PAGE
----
Involvement of cytochromes P450 (CYP) and other haem associated enzymes in the bioreduction of AQ4N, an antitumour prodrug.




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De Montfort University


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Peer reviewed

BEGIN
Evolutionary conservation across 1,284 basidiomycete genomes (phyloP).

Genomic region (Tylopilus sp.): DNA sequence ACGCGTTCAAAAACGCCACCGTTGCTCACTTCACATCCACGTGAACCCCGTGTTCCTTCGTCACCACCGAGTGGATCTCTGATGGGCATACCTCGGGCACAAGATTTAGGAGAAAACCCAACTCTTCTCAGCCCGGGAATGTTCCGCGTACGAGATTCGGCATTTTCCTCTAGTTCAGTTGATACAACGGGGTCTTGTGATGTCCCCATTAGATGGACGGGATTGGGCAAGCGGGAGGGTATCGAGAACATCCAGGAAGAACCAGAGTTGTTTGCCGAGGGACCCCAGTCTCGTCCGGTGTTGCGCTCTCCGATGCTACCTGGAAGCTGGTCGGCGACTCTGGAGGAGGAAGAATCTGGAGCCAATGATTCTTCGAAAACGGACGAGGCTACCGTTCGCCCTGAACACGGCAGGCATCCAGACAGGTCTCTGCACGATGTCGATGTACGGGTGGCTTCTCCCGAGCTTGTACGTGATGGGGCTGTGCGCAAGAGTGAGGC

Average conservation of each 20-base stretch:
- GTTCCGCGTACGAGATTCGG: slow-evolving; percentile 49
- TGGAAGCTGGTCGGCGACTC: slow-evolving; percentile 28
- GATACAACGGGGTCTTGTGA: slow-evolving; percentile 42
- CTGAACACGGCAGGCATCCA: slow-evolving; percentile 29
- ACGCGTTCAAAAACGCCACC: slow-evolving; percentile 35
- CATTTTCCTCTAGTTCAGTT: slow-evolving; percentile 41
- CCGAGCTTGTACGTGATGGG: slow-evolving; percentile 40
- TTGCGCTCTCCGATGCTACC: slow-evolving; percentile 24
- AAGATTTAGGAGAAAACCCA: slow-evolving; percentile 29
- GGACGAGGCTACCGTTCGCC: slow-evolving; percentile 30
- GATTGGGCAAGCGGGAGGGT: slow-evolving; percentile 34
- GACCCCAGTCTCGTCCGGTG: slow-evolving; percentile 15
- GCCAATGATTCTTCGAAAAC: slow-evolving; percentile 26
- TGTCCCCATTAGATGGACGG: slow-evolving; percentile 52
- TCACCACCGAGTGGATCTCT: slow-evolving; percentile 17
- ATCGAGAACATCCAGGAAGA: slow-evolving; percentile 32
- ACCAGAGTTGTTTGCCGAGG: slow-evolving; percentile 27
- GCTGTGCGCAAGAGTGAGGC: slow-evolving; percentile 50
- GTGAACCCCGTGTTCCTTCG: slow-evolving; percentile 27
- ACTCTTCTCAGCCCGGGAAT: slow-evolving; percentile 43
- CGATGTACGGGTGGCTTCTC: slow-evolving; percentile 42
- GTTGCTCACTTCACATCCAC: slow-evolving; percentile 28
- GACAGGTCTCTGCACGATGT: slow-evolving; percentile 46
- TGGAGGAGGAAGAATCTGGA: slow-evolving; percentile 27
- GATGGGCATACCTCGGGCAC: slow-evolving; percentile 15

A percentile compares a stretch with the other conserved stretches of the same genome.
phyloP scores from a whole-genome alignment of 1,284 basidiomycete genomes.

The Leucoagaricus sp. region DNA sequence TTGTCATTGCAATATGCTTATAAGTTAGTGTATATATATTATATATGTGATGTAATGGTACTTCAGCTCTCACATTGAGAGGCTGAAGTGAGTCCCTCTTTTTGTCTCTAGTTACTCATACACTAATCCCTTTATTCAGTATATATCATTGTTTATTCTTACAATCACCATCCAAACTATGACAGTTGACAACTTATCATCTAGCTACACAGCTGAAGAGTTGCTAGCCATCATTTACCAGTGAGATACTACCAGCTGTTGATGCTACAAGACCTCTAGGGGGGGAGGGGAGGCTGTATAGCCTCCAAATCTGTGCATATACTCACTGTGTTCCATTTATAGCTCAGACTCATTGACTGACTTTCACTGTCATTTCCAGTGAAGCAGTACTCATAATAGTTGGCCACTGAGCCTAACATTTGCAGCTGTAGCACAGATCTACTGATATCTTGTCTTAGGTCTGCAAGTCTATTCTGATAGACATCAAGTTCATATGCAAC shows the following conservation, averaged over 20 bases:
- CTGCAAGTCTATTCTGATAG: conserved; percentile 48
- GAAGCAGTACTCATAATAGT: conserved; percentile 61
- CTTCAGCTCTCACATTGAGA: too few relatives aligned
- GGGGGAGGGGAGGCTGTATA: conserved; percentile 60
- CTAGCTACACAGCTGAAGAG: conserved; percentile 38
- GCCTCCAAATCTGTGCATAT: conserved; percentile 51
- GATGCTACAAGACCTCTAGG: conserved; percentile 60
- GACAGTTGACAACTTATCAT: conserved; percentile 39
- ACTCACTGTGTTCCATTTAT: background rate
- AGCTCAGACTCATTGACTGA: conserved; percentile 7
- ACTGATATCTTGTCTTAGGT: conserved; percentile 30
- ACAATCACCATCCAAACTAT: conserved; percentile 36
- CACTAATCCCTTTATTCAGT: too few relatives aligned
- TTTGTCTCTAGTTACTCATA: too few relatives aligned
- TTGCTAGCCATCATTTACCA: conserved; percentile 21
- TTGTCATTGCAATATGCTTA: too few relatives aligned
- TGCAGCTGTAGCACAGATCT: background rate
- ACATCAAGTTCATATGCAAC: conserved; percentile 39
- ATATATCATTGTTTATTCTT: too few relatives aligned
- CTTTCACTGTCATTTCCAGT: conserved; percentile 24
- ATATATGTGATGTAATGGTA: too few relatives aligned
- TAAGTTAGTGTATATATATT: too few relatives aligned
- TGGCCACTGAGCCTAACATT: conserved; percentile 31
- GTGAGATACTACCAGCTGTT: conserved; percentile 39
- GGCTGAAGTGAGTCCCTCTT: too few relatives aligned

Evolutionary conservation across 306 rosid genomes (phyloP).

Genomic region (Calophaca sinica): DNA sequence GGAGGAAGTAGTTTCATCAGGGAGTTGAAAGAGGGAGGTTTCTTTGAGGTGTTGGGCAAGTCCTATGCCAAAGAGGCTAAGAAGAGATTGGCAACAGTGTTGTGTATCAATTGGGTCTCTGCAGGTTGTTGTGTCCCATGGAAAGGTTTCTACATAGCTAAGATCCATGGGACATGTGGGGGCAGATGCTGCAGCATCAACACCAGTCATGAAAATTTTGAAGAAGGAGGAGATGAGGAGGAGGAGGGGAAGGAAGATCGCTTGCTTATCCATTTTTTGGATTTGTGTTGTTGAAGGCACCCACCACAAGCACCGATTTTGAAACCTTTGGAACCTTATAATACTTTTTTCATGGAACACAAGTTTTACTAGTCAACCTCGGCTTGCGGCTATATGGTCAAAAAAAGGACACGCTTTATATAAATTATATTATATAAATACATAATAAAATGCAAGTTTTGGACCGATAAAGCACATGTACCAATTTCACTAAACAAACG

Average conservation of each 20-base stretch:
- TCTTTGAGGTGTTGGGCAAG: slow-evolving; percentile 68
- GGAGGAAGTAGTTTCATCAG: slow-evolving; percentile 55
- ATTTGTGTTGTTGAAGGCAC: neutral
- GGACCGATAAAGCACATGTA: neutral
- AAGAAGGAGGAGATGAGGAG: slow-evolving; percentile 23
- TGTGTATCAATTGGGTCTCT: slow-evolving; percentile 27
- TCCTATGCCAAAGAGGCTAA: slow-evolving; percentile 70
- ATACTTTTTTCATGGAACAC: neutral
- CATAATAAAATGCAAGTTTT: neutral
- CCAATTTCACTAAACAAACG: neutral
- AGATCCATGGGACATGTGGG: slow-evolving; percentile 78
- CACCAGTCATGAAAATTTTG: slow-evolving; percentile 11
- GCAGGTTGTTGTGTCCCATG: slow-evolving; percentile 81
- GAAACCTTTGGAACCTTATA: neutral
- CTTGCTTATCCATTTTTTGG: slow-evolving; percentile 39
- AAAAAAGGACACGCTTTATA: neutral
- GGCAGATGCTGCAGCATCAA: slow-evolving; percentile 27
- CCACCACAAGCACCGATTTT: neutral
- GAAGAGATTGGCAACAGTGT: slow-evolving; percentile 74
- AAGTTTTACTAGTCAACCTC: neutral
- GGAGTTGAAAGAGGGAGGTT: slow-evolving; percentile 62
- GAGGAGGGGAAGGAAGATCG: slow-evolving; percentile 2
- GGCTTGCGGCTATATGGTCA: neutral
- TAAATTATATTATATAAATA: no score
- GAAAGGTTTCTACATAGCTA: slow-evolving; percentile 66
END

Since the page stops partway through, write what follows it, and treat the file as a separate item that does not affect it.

The anthraquinone di-N-oxide AQ4N is a prodrug designed to be excluded from cell nuclei until metabolised in hypoxic tumour regions to AQ4, a DNA binder and potent inhibitor of topoisomerase II. The antitumour effects of AQ4N in rodent neoplasms are well characterised but the identity of enzymes responsible for the metabolism are unknown. The aims of the present work were to identify Cytochrome P450 (CYP) enzymes responsible for AQ4N metabolism in rat and human tissue and to conduct a preliminary investigation into the in vivo metabolism of AQ4N in tumour bearing rodents. AQ4N was found to undergo a two electron reduction to the mono-Noxide AQM followed by a subsequent two electron reduction to cytotoxic AQ4. The process occurred in the microsomes of rat and human liver, was cofactor dependent and was inhibited by air. In rats, CYPs 2B and 2E were found to anaerobically metabolise both AQ4N and AQM. Kinetically, AQ4N metabolism conformed to a Michaelis-Menten model whereas the metabolism of AQM was better described by a sigmoidal relationship. In addition, both semi purified Cytochrome P450 reductase (CPR) and purified Nitric oxide synthase (NOS) were both able to anaerobically metabolise AQ4N. Both enzymes required NADPH and CPR mediated metabolism was dependent on the presence of exogenous haem. In humans, the anaerobic metabolism of both AQ4N and AQM correlated with CYP 3A activity and not with the activities of CYP 1 AI 2C and 2D. AQM metabolism correlated also with the activity of CYP 2A. The involvement of CYP 3A was confirmed by the use of CYP specific inhibitors and by the use of cDNA transfected cell microsomes. Human kidney and colonic tumours were found to anaerobically metabolise AQ4N and tumour metabolism was inhibited by the CYP inhibitor carbon monoxide (CO). Finally, the in vivo metabolism of AQ4N was studied in C3H tumour bearing mice. Metabolites of AQ4N were found in all tissues studied but the AQ4! AQ4N ratio was highest in the tumours. Collectively, these findings have identified the enzymes responsible for the metabolism of AQ4N and its mono-N-oxide. Differences exist between the CYP isoforms responsible for metabolism in rodents and in man, in humans, CYP 3A enzymes predominantly metabolise AQ4N and this subfamily of CYP are known to be well expressed in a broad spectrum of human cancers. With this in mind, AQ4N based therapy should be considered as a rational treatment regime for patients bearing solid tumour burdens.





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